Tagged: debate

Your Opinion Doesn’t Count

One of the easiest cop-outs in any argument is “that’s your opinion.” Once you pull out this little gem, the opponent’s entire argument is invalidated based on the fact that you can think for yourself, thanks very much, and please stop pushing your personal views on the subject onto other people.

The problem is that opinions have very little to do with the truth. In fact, they have nothing do with truth or facts. An opinion is how you feel about the truth. An opinion can be based on something that is true, or it can be based on something that is false.

But, you say, doesn’t that have everything to do with what you believe to be the case about the given issue? To that I answer, “Greg Bahsen,” and retire for the evening. Merely believing that something is the truth does not mean it is the truth – there is only one Truth, and you are possibly (in fact likely) deceiving yourself about what it is you believe.

Pulling the opinion card usually happens because we don’t like to admit that the other person is right (or we’re just tired of arguing to begin with). If they’re right and I’m wrong, that at the very least indicates if not demands that I need to change the way I think about the world and the way I act.

Now, it is a certain sure thing that everyone disagrees on everything all the time. How do we sift through the opinions and find the truth?

  1. Stop using the word “opinion” and use the word “belief.” That’s what we really mean anyway, and a belief can be argued. An opinion is never true or false and thus it is useless. A belief is always true or false and thus is infinitely necessary in shaping how we view the world. This is the key distinction. Even a belief that seems trivial belies a deeper worldview that informs and determines our thoughts and actions. For example, my personal belief that God created the world ~6000 years ago is not an opinion (because it is either true or false). Furthermore, this belief is girded by my faith that the God who exists revealed Himself through His Word, and that in turn girds (or should gird) my every action and additional belief.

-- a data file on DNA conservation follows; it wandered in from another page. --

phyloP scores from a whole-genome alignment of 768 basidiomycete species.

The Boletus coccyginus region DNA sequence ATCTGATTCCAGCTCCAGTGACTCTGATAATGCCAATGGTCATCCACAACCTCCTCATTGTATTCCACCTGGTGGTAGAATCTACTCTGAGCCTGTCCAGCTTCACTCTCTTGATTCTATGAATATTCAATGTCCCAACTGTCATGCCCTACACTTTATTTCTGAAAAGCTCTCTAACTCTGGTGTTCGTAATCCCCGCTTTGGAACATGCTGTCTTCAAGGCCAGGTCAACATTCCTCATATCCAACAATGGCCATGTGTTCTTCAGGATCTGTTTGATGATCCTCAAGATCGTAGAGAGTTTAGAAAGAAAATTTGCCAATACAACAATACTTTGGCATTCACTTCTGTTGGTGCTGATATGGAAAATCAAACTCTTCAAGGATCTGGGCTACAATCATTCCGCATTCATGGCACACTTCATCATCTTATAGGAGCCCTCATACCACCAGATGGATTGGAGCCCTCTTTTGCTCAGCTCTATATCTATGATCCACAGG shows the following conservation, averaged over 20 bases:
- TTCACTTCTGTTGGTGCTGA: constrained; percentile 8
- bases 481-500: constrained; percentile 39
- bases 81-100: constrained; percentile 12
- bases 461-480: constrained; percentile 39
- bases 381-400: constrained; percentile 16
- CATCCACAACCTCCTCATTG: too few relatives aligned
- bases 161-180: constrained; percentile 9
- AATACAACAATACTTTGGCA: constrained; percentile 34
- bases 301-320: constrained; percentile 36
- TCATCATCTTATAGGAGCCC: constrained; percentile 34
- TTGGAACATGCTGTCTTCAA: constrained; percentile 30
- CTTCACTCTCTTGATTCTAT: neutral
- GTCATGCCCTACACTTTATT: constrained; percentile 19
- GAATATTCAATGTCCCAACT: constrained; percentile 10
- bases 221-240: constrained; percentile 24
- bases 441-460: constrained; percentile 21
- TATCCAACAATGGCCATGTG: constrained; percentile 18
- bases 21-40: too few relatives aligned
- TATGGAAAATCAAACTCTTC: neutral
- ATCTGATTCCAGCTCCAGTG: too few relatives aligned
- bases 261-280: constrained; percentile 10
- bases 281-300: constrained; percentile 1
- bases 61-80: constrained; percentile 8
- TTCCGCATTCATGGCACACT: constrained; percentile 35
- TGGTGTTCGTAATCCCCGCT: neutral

2. Check all beliefs against Scripture. All of them. If you belief gravity is what holds us to the earth and keeps the planets in motion around the Sun, check it against Scripture. The Scripture bears up all that is true, and without the Word there can be no sure truth. To repeat my example, that belief is true because it is corroborated by all of Scripture. Arguments about “what Scripture really means” can always be resolved with enough study in the Word, submission to its Authority, and prayer that the Spirit would be sent to open our hearts.

None of this is to say that opinions do not exist. You might hold the opinion that setting the AC down is more personally preferable than setting it up. Arguments still arise from this (many times), but the fact of that opinion stands (because it is subjective and therefore unverifiable, which oddly enough means there is no necessary reason to doubt it). If you think that a cold environment leads to a hardier immune system, that’s a belief, and one that’s not necessarily true.

So do everyone a favor and stop saying “that’s your opinion.” Instead, offer to dive into the Scriptures alongside your disagreeing opponent and search out matters that God has hidden.